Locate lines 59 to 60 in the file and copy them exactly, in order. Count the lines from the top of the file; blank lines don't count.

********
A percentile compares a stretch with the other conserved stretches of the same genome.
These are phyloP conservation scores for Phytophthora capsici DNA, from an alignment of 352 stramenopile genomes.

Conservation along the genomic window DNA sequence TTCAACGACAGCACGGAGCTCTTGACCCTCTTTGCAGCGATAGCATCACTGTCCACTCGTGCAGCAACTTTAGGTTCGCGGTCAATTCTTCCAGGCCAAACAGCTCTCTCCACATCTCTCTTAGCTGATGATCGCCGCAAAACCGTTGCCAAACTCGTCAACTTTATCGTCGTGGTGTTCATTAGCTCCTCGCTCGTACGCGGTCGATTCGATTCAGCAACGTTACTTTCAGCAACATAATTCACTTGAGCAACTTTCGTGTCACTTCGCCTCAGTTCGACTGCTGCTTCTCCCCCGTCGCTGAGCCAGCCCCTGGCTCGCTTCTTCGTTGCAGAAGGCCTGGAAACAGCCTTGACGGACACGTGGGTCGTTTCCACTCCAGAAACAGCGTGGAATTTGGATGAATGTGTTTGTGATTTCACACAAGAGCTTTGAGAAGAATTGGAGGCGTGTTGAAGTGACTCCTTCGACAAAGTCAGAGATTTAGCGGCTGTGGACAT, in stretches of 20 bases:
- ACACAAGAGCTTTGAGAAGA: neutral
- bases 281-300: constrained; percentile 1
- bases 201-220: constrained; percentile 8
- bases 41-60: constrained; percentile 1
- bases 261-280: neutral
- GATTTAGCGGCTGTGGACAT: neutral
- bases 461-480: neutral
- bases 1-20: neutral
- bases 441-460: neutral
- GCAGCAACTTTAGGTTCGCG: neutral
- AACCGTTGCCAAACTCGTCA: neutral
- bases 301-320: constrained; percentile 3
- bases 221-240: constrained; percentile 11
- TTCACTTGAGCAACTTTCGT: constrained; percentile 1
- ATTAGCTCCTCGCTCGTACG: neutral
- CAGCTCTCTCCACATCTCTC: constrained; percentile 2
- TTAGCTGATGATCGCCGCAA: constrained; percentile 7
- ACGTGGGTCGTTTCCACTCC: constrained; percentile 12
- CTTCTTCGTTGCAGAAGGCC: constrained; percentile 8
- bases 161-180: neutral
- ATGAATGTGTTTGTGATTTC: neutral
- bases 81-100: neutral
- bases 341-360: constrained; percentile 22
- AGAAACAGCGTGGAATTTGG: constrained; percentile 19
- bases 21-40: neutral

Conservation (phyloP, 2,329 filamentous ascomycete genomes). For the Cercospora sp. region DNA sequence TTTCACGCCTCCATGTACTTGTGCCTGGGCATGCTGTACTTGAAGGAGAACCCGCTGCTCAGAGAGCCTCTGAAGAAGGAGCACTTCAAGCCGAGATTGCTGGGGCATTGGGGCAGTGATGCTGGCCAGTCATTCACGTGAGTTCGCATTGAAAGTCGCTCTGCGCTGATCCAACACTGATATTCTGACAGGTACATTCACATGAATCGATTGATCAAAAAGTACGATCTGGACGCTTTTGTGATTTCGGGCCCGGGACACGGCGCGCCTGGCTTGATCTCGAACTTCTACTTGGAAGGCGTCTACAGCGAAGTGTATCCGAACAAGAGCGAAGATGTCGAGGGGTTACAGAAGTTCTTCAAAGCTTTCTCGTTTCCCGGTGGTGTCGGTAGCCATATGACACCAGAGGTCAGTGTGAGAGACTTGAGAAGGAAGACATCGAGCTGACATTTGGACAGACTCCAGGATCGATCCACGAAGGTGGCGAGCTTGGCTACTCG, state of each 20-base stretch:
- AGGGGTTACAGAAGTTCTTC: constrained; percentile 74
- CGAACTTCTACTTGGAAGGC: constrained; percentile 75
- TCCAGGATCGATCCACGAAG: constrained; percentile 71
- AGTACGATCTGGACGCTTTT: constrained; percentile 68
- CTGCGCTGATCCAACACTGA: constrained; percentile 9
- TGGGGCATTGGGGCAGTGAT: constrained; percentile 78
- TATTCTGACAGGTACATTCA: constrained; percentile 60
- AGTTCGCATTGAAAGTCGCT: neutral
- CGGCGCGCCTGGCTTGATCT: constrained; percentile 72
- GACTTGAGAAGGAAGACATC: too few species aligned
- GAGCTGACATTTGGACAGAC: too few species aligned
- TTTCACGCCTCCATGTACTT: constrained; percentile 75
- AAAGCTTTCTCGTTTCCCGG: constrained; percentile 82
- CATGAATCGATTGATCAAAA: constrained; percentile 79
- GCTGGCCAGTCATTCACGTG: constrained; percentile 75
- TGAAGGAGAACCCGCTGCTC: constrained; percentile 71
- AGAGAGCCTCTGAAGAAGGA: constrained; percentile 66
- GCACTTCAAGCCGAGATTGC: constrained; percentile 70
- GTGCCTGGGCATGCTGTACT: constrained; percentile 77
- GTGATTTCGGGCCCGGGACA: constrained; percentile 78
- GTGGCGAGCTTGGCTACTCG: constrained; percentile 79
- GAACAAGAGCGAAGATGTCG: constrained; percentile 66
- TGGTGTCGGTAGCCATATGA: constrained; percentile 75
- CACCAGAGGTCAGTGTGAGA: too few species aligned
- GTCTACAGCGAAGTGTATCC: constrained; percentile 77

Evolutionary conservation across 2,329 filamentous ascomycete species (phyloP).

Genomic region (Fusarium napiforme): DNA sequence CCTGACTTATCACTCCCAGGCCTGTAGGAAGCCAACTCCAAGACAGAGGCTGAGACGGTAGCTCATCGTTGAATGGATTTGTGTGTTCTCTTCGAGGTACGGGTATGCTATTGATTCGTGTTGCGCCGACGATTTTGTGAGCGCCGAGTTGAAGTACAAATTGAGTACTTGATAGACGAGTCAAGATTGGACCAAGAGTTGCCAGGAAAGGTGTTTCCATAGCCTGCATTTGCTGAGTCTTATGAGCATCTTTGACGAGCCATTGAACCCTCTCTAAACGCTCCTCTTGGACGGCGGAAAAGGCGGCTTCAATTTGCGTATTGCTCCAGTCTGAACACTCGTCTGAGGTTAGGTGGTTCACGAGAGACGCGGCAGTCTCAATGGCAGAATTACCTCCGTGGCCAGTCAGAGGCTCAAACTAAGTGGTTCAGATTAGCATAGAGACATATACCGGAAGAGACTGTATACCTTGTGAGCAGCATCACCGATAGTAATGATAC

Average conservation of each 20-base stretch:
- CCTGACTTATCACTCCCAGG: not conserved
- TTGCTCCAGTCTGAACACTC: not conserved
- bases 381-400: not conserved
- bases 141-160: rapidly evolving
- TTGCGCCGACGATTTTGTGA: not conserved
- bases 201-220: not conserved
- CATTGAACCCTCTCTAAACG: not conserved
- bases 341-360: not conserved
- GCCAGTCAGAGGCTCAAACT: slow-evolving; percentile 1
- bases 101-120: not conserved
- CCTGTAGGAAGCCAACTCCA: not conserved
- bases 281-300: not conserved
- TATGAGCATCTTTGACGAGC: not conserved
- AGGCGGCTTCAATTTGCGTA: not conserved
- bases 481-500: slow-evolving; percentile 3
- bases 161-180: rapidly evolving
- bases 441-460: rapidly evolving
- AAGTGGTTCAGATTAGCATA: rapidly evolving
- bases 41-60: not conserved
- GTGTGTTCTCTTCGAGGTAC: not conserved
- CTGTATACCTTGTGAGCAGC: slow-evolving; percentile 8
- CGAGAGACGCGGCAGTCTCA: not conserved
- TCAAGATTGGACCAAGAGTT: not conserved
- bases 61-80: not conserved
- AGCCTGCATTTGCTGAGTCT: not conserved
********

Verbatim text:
- TTGCTCCAGTCTGAACACTC: not conserved
- bases 381-400: not conserved